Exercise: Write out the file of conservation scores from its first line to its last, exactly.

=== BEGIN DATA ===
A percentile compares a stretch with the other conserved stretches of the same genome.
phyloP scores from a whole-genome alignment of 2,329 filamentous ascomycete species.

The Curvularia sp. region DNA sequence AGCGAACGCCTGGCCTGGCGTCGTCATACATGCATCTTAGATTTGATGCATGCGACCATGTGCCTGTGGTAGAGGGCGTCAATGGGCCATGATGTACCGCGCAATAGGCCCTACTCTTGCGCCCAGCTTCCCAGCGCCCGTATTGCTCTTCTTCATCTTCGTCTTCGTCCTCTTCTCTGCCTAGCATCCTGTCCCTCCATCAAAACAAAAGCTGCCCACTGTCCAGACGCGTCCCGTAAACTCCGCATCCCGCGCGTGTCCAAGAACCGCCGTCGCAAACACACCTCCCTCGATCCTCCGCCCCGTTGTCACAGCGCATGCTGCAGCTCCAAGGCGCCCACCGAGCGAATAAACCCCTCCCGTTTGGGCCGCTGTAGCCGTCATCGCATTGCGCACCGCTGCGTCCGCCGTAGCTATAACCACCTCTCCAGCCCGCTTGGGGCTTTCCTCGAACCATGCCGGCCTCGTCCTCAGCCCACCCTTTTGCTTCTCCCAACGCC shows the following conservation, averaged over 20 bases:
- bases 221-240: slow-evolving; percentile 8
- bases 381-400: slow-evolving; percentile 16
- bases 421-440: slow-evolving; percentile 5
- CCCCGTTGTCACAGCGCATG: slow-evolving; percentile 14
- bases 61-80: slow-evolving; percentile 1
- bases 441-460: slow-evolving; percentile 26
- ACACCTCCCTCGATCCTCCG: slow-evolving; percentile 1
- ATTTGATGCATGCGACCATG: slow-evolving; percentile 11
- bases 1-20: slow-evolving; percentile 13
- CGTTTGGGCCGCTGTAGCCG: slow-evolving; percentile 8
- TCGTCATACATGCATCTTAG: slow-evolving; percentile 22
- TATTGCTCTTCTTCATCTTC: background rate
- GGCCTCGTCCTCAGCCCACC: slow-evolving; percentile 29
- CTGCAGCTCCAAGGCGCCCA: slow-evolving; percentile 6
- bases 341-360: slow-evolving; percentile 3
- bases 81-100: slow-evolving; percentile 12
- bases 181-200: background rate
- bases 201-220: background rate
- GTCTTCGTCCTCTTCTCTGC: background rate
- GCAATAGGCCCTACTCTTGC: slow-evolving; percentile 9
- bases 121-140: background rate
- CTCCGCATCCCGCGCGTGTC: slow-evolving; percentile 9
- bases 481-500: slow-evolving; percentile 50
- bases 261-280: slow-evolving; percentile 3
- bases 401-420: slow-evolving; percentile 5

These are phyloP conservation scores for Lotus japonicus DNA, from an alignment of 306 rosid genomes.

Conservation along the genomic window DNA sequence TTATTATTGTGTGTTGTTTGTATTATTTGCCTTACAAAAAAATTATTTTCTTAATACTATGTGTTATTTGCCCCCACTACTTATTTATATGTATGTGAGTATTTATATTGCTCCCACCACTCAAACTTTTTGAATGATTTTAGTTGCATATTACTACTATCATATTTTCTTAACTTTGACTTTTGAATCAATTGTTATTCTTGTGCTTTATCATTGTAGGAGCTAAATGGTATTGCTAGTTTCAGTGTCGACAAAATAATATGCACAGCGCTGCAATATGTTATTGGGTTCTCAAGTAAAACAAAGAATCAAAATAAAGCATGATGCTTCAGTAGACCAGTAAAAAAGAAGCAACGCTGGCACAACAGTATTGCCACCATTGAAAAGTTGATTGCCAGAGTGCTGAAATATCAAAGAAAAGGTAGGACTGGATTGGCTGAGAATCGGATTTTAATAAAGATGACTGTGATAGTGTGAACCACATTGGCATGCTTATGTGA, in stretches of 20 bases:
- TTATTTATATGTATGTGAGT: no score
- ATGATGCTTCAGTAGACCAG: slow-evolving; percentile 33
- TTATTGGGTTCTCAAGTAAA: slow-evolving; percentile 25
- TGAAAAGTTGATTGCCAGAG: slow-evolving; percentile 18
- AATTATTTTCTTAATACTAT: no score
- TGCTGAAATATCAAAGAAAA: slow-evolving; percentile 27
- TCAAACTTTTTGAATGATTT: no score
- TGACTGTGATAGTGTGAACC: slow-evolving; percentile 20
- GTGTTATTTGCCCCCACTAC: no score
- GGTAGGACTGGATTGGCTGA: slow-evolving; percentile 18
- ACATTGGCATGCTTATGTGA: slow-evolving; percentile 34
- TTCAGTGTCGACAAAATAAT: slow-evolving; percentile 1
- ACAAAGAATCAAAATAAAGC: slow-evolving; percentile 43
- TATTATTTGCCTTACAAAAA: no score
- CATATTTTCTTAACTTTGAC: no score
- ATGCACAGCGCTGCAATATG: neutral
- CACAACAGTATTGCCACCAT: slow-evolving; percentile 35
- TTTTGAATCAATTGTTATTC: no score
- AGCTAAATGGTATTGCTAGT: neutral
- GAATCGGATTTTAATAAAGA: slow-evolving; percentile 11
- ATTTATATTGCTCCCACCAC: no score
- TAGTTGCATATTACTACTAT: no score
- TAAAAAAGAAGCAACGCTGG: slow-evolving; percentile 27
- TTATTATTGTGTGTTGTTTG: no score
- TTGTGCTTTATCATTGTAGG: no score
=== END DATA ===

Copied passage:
A percentile compares a stretch with the other conserved stretches of the same genome.
phyloP scores from a whole-genome alignment of 2,329 filamentous ascomycete species.

The Curvularia sp. region DNA sequence AGCGAACGCCTGGCCTGGCGTCGTCATACATGCATCTTAGATTTGATGCATGCGACCATGTGCCTGTGGTAGAGGGCGTCAATGGGCCATGATGTACCGCGCAATAGGCCCTACTCTTGCGCCCAGCTTCCCAGCGCCCGTATTGCTCTTCTTCATCTTCGTCTTCGTCCTCTTCTCTGCCTAGCATCCTGTCCCTCCATCAAAACAAAAGCTGCCCACTGTCCAGACGCGTCCCGTAAACTCCGCATCCCGCGCGTGTCCAAGAACCGCCGTCGCAAACACACCTCCCTCGATCCTCCGCCCCGTTGTCACAGCGCATGCTGCAGCTCCAAGGCGCCCACCGAGCGAATAAACCCCTCCCGTTTGGGCCGCTGTAGCCGTCATCGCATTGCGCACCGCTGCGTCCGCCGTAGCTATAACCACCTCTCCAGCCCGCTTGGGGCTTTCCTCGAACCATGCCGGCCTCGTCCTCAGCCCACCCTTTTGCTTCTCCCAACGCC shows the following conservation, averaged over 20 bases:
- bases 221-240: slow-evolving; percentile 8
- bases 381-400: slow-evolving; percentile 16
- bases 421-440: slow-evolving; percentile 5
- CCCCGTTGTCACAGCGCATG: slow-evolving; percentile 14
- bases 61-80: slow-evolving; percentile 1
- bases 441-460: slow-evolving; percentile 26
- ACACCTCCCTCGATCCTCCG: slow-evolving; percentile 1
- ATTTGATGCATGCGACCATG: slow-evolving; percentile 11
- bases 1-20: slow-evolving; percentile 13
- CGTTTGGGCCGCTGTAGCCG: slow-evolving; percentile 8
- TCGTCATACATGCATCTTAG: slow-evolving; percentile 22
- TATTGCTCTTCTTCATCTTC: background rate
- GGCCTCGTCCTCAGCCCACC: slow-evolving; percentile 29
- CTGCAGCTCCAAGGCGCCCA: slow-evolving; percentile 6
- bases 341-360: slow-evolving; percentile 3
- bases 81-100: slow-evolving; percentile 12
- bases 181-200: background rate
- bases 201-220: background rate
- GTCTTCGTCCTCTTCTCTGC: background rate
- GCAATAGGCCCTACTCTTGC: slow-evolving; percentile 9
- bases 121-140: background rate
- CTCCGCATCCCGCGCGTGTC: slow-evolving; percentile 9
- bases 481-500: slow-evolving; percentile 50
- bases 261-280: slow-evolving; percentile 3
- bases 401-420: slow-evolving; percentile 5

These are phyloP conservation scores for Lotus japonicus DNA, from an alignment of 306 rosid genomes.

Conservation along the genomic window DNA sequence TTATTATTGTGTGTTGTTTGTATTATTTGCCTTACAAAAAAATTATTTTCTTAATACTATGTGTTATTTGCCCCCACTACTTATTTATATGTATGTGAGTATTTATATTGCTCCCACCACTCAAACTTTTTGAATGATTTTAGTTGCATATTACTACTATCATATTTTCTTAACTTTGACTTTTGAATCAATTGTTATTCTTGTGCTTTATCATTGTAGGAGCTAAATGGTATTGCTAGTTTCAGTGTCGACAAAATAATATGCACAGCGCTGCAATATGTTATTGGGTTCTCAAGTAAAACAAAGAATCAAAATAAAGCATGATGCTTCAGTAGACCAGTAAAAAAGAAGCAACGCTGGCACAACAGTATTGCCACCATTGAAAAGTTGATTGCCAGAGTGCTGAAATATCAAAGAAAAGGTAGGACTGGATTGGCTGAGAATCGGATTTTAATAAAGATGACTGTGATAGTGTGAACCACATTGGCATGCTTATGTGA, in stretches of 20 bases:
- TTATTTATATGTATGTGAGT: no score
- ATGATGCTTCAGTAGACCAG: slow-evolving; percentile 33
- TTATTGGGTTCTCAAGTAAA: slow-evolving; percentile 25
- TGAAAAGTTGATTGCCAGAG: slow-evolving; percentile 18
- AATTATTTTCTTAATACTAT: no score
- TGCTGAAATATCAAAGAAAA: slow-evolving; percentile 27
- TCAAACTTTTTGAATGATTT: no score
- TGACTGTGATAGTGTGAACC: slow-evolving; percentile 20
- GTGTTATTTGCCCCCACTAC: no score
- GGTAGGACTGGATTGGCTGA: slow-evolving; percentile 18
- ACATTGGCATGCTTATGTGA: slow-evolving; percentile 34
- TTCAGTGTCGACAAAATAAT: slow-evolving; percentile 1
- ACAAAGAATCAAAATAAAGC: slow-evolving; percentile 43
- TATTATTTGCCTTACAAAAA: no score
- CATATTTTCTTAACTTTGAC: no score
- ATGCACAGCGCTGCAATATG: neutral
- CACAACAGTATTGCCACCAT: slow-evolving; percentile 35
- TTTTGAATCAATTGTTATTC: no score
- AGCTAAATGGTATTGCTAGT: neutral
- GAATCGGATTTTAATAAAGA: slow-evolving; percentile 11
- ATTTATATTGCTCCCACCAC: no score
- TAGTTGCATATTACTACTAT: no score
- TAAAAAAGAAGCAACGCTGG: slow-evolving; percentile 27
- TTATTATTGTGTGTTGTTTG: no score
- TTGTGCTTTATCATTGTAGG: no score